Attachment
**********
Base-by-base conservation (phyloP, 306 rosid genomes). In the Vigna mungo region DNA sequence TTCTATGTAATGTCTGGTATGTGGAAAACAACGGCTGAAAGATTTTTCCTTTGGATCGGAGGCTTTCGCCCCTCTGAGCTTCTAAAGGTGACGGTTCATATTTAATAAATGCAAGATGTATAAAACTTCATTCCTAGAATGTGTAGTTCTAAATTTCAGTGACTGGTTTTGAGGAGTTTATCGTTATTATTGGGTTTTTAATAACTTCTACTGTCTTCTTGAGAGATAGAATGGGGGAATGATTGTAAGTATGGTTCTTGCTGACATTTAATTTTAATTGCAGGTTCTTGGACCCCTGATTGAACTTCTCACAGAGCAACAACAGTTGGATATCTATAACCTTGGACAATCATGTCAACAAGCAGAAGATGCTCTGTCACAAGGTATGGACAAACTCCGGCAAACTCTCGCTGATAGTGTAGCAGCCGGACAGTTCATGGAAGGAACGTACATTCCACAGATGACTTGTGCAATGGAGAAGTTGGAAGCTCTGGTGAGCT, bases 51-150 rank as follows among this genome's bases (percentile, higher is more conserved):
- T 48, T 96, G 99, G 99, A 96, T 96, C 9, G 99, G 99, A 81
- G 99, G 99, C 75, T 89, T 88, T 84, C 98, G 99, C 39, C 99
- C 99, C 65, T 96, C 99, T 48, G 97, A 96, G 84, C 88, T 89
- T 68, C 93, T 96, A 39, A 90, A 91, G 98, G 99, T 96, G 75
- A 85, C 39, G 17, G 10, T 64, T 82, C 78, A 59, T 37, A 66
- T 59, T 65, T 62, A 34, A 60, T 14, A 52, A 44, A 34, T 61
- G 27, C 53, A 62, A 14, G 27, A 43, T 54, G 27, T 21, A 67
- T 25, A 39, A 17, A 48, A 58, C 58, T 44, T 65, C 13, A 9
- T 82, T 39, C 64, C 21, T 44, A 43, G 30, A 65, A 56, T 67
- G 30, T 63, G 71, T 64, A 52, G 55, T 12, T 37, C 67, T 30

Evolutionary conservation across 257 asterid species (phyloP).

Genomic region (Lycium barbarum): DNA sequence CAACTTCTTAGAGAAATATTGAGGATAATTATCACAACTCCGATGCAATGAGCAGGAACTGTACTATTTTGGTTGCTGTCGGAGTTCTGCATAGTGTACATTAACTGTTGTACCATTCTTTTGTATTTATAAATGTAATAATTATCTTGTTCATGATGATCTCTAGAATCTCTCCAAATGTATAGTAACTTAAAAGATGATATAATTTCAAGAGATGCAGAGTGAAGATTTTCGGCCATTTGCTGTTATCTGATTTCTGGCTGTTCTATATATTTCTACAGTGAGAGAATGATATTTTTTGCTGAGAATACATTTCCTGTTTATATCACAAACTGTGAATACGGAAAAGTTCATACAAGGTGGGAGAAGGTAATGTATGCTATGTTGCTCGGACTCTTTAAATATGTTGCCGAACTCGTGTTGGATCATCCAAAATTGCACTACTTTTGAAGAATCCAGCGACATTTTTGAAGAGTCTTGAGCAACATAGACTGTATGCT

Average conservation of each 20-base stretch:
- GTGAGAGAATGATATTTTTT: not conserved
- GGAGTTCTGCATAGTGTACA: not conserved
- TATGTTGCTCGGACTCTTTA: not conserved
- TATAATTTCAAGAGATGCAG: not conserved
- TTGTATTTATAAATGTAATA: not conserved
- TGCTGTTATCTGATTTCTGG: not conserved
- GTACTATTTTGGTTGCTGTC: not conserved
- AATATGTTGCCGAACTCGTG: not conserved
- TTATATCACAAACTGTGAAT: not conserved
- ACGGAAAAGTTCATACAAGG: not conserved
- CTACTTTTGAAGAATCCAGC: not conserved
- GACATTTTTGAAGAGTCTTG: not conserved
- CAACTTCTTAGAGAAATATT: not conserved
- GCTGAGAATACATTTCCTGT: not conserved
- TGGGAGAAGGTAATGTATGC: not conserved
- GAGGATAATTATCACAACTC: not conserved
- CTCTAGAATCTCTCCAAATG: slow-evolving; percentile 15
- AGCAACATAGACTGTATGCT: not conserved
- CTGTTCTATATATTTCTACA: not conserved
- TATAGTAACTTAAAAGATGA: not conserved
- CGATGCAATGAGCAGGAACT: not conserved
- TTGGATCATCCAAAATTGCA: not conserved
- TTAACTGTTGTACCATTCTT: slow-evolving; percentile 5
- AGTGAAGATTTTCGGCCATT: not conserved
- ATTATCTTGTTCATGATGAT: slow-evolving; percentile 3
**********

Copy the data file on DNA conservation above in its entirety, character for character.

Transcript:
Base-by-base conservation (phyloP, 306 rosid genomes). In the Vigna mungo region DNA sequence TTCTATGTAATGTCTGGTATGTGGAAAACAACGGCTGAAAGATTTTTCCTTTGGATCGGAGGCTTTCGCCCCTCTGAGCTTCTAAAGGTGACGGTTCATATTTAATAAATGCAAGATGTATAAAACTTCATTCCTAGAATGTGTAGTTCTAAATTTCAGTGACTGGTTTTGAGGAGTTTATCGTTATTATTGGGTTTTTAATAACTTCTACTGTCTTCTTGAGAGATAGAATGGGGGAATGATTGTAAGTATGGTTCTTGCTGACATTTAATTTTAATTGCAGGTTCTTGGACCCCTGATTGAACTTCTCACAGAGCAACAACAGTTGGATATCTATAACCTTGGACAATCATGTCAACAAGCAGAAGATGCTCTGTCACAAGGTATGGACAAACTCCGGCAAACTCTCGCTGATAGTGTAGCAGCCGGACAGTTCATGGAAGGAACGTACATTCCACAGATGACTTGTGCAATGGAGAAGTTGGAAGCTCTGGTGAGCT, bases 51-150 rank as follows among this genome's bases (percentile, higher is more conserved):
- T 48, T 96, G 99, G 99, A 96, T 96, C 9, G 99, G 99, A 81
- G 99, G 99, C 75, T 89, T 88, T 84, C 98, G 99, C 39, C 99
- C 99, C 65, T 96, C 99, T 48, G 97, A 96, G 84, C 88, T 89
- T 68, C 93, T 96, A 39, A 90, A 91, G 98, G 99, T 96, G 75
- A 85, C 39, G 17, G 10, T 64, T 82, C 78, A 59, T 37, A 66
- T 59, T 65, T 62, A 34, A 60, T 14, A 52, A 44, A 34, T 61
- G 27, C 53, A 62, A 14, G 27, A 43, T 54, G 27, T 21, A 67
- T 25, A 39, A 17, A 48, A 58, C 58, T 44, T 65, C 13, A 9
- T 82, T 39, C 64, C 21, T 44, A 43, G 30, A 65, A 56, T 67
- G 30, T 63, G 71, T 64, A 52, G 55, T 12, T 37, C 67, T 30

Evolutionary conservation across 257 asterid species (phyloP).

Genomic region (Lycium barbarum): DNA sequence CAACTTCTTAGAGAAATATTGAGGATAATTATCACAACTCCGATGCAATGAGCAGGAACTGTACTATTTTGGTTGCTGTCGGAGTTCTGCATAGTGTACATTAACTGTTGTACCATTCTTTTGTATTTATAAATGTAATAATTATCTTGTTCATGATGATCTCTAGAATCTCTCCAAATGTATAGTAACTTAAAAGATGATATAATTTCAAGAGATGCAGAGTGAAGATTTTCGGCCATTTGCTGTTATCTGATTTCTGGCTGTTCTATATATTTCTACAGTGAGAGAATGATATTTTTTGCTGAGAATACATTTCCTGTTTATATCACAAACTGTGAATACGGAAAAGTTCATACAAGGTGGGAGAAGGTAATGTATGCTATGTTGCTCGGACTCTTTAAATATGTTGCCGAACTCGTGTTGGATCATCCAAAATTGCACTACTTTTGAAGAATCCAGCGACATTTTTGAAGAGTCTTGAGCAACATAGACTGTATGCT

Average conservation of each 20-base stretch:
- GTGAGAGAATGATATTTTTT: not conserved
- GGAGTTCTGCATAGTGTACA: not conserved
- TATGTTGCTCGGACTCTTTA: not conserved
- TATAATTTCAAGAGATGCAG: not conserved
- TTGTATTTATAAATGTAATA: not conserved
- TGCTGTTATCTGATTTCTGG: not conserved
- GTACTATTTTGGTTGCTGTC: not conserved
- AATATGTTGCCGAACTCGTG: not conserved
- TTATATCACAAACTGTGAAT: not conserved
- ACGGAAAAGTTCATACAAGG: not conserved
- CTACTTTTGAAGAATCCAGC: not conserved
- GACATTTTTGAAGAGTCTTG: not conserved
- CAACTTCTTAGAGAAATATT: not conserved
- GCTGAGAATACATTTCCTGT: not conserved
- TGGGAGAAGGTAATGTATGC: not conserved
- GAGGATAATTATCACAACTC: not conserved
- CTCTAGAATCTCTCCAAATG: slow-evolving; percentile 15
- AGCAACATAGACTGTATGCT: not conserved
- CTGTTCTATATATTTCTACA: not conserved
- TATAGTAACTTAAAAGATGA: not conserved
- CGATGCAATGAGCAGGAACT: not conserved
- TTGGATCATCCAAAATTGCA: not conserved
- TTAACTGTTGTACCATTCTT: slow-evolving; percentile 5
- AGTGAAGATTTTCGGCCATT: not conserved
- ATTATCTTGTTCATGATGAT: slow-evolving; percentile 3